For the Birds Radio Program: Sounds of Winter

Original Air Date: Jan. 9, 1987

What bird sounds are you likely to hear in Duluth right now?

Duration: 3′36″


Sounds of Winter

(Recording of a Black-capped Chickadee)

January is the perfect time to take a walk in the woods of the Northland. Birds are few and far between up here in winter, but that makes the ones we see more precious. Listen on a still, frigid day to all the bird sounds that reach your bundled ears. First, of course, you have to learn to filter out snow-crunching boots, the click of a jacket zipper, and the squeak of binocular straps. In most cities and towns, the first sound you hear is usually a starling, House Sparrow, or pigeon. But in Duluth, a Black-capped Chickadee is more likely.

(Recording of a Black-capped Chickadee)

Chickadees move together in flocks all winter, and often other species join a chickadee flock. This year there’s a record number of Boreal Chickadees in town, and most of these are seen moving in flocks with Black-caps. A lot of people wonder if they’ll be able to pick out a Boreal from the familiar Black-caps, but it’s easy. The black cap of our familiar chickadee ends at the nape of the neck–the back is a contrasting pale gray. The cap is brown on a Boreal Chickadee, and so’s the back, so the bird is much darker than a Black-capped Chickadee. It spends most of its time in spruce trees, and moves more sluggishly than a Black-cap. Usually the way people notice it is by its call. The Boreal Chickadee sounds like a Black-cap with a terminal disease.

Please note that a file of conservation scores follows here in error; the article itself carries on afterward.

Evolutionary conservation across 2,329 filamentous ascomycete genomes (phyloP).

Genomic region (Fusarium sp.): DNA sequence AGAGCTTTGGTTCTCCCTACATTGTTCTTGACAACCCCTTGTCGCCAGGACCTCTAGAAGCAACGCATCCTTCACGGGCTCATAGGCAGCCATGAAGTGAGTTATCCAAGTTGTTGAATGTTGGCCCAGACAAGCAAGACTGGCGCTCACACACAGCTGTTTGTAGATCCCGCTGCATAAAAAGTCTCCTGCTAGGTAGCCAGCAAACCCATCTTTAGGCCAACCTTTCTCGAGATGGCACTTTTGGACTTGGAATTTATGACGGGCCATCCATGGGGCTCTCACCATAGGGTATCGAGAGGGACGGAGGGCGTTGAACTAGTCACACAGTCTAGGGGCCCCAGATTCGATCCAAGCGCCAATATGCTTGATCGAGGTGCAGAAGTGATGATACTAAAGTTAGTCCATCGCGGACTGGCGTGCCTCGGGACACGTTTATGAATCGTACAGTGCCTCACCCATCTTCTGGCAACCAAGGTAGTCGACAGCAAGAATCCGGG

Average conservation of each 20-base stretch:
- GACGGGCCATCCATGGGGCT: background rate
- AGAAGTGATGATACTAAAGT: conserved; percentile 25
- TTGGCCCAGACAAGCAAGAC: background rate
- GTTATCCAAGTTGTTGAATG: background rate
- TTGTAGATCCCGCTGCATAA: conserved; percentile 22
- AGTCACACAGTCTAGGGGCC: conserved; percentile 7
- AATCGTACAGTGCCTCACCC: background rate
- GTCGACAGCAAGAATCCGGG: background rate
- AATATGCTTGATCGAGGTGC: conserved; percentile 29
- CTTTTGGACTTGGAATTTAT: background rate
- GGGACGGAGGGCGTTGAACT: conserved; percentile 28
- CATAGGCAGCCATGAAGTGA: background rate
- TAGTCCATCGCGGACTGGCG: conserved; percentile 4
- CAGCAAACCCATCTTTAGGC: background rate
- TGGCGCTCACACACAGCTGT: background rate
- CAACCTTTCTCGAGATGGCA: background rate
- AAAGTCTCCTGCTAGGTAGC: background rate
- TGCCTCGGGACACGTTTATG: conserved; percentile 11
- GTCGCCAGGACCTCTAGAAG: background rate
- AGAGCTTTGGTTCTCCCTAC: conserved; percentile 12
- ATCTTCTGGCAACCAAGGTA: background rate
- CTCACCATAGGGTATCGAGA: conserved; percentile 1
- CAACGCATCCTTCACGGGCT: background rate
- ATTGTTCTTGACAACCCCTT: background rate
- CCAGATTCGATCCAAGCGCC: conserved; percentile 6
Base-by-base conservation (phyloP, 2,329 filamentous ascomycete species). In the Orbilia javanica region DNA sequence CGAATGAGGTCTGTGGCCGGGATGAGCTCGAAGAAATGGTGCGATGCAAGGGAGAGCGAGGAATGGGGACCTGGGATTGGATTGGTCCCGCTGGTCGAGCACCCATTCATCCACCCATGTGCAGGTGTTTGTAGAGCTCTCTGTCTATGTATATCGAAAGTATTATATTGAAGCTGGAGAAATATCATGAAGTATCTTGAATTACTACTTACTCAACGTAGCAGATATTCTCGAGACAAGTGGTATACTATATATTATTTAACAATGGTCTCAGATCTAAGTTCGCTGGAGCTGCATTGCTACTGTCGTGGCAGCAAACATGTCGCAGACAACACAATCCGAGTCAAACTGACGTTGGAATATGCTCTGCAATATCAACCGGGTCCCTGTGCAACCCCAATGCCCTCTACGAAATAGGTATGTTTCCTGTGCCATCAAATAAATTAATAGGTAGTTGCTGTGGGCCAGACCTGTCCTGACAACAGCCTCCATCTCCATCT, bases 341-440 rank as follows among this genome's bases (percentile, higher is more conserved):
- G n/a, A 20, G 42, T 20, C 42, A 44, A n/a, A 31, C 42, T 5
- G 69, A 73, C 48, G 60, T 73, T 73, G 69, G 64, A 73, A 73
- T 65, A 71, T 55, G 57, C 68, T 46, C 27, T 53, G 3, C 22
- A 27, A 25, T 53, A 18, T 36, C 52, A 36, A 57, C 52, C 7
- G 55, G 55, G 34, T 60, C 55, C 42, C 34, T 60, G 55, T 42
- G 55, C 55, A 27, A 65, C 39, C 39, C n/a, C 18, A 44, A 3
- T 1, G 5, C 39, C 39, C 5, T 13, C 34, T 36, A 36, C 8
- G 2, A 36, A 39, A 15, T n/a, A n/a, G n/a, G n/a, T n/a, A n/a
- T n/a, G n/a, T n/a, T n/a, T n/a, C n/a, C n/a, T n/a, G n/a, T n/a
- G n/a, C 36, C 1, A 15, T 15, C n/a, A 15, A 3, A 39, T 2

(Recording of a Boreal Chickadee)

Two species of nuthatches often join chickadee flocks, too. The smaller of these is the Red-breasted Nuthatch, which spends a lot of time near the tops of spruce trees. Its call has been described as a tiny tin horn:

(Recording of a Red-breasted Nuthatch)

The White-breasted Nuthatch is larger than the Red-, and spends more time feeding in deciduous trees, but the best way to tell the two apart is by the eye. The Red-breasted has a dark line through the eye and cheek; the White-breasted has a pure white cheek to highlight its beady black eye. The White-breasted Nuthatch’s call is louder and deeper than the Red’s:

(Recording of a White-breasted Nuthatch)

Now that the days are starting to get longer again, it’s easy to hear signs of spring in Duluth. Listen for the drumming of the Downy Woodpecker.

(Recording of a Downy Woodpecker drumming)

Loud as this is, downys don’t do any damage when they’re drumming– they’re simply making noise to mark their territory and to attract a mate. Damage to expensive cedar siding is done far more quietly, as the birds softly probe into the wood for insects.

My favorite sound of mid-winter is the spring song of the Black- capped Chickadee. Usually the male sings, although occasionally females do, too, unlike most song birds.

(Recording of a chickadee song.)

So get outside and enjoy Duluth’s frozen beauty. This is Laura Erickson, and this program has been “For the Birds.”